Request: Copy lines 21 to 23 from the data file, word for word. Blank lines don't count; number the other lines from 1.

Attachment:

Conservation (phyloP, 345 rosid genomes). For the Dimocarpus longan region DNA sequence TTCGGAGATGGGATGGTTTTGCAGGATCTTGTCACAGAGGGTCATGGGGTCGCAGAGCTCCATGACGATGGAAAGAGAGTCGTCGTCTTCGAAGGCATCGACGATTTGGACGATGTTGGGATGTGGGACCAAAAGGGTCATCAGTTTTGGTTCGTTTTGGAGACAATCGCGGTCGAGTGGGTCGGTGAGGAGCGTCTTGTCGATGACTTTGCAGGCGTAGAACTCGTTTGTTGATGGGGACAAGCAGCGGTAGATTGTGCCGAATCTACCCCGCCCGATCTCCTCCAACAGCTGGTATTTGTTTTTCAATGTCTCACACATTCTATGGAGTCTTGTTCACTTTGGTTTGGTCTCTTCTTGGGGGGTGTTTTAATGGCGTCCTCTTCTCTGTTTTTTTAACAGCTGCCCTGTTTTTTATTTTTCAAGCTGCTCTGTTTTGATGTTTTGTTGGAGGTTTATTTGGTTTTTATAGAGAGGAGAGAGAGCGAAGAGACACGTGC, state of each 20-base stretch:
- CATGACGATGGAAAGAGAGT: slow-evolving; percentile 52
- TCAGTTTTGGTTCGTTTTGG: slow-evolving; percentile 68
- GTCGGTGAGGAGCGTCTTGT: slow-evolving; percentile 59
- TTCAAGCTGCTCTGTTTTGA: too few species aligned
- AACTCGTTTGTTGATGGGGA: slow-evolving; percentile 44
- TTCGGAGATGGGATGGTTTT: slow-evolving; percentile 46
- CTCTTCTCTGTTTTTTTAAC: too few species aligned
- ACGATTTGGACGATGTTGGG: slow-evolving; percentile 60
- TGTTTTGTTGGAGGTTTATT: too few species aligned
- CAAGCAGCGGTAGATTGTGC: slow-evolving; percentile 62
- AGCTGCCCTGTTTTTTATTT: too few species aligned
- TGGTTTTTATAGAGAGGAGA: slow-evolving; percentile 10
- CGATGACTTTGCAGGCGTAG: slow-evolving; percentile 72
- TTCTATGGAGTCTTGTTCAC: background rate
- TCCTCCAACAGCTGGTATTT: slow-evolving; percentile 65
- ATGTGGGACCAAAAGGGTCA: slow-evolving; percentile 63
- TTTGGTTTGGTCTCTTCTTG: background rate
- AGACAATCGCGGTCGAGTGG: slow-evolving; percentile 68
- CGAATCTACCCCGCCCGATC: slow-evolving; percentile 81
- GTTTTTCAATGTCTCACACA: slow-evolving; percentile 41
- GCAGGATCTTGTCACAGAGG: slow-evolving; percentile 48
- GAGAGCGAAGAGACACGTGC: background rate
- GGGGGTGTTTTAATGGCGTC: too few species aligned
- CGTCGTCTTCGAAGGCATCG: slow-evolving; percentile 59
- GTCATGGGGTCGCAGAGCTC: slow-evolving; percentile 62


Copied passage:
- GTTTTTCAATGTCTCACACA: slow-evolving; percentile 41
- GCAGGATCTTGTCACAGAGG: slow-evolving; percentile 48
- GAGAGCGAAGAGACACGTGC: background rate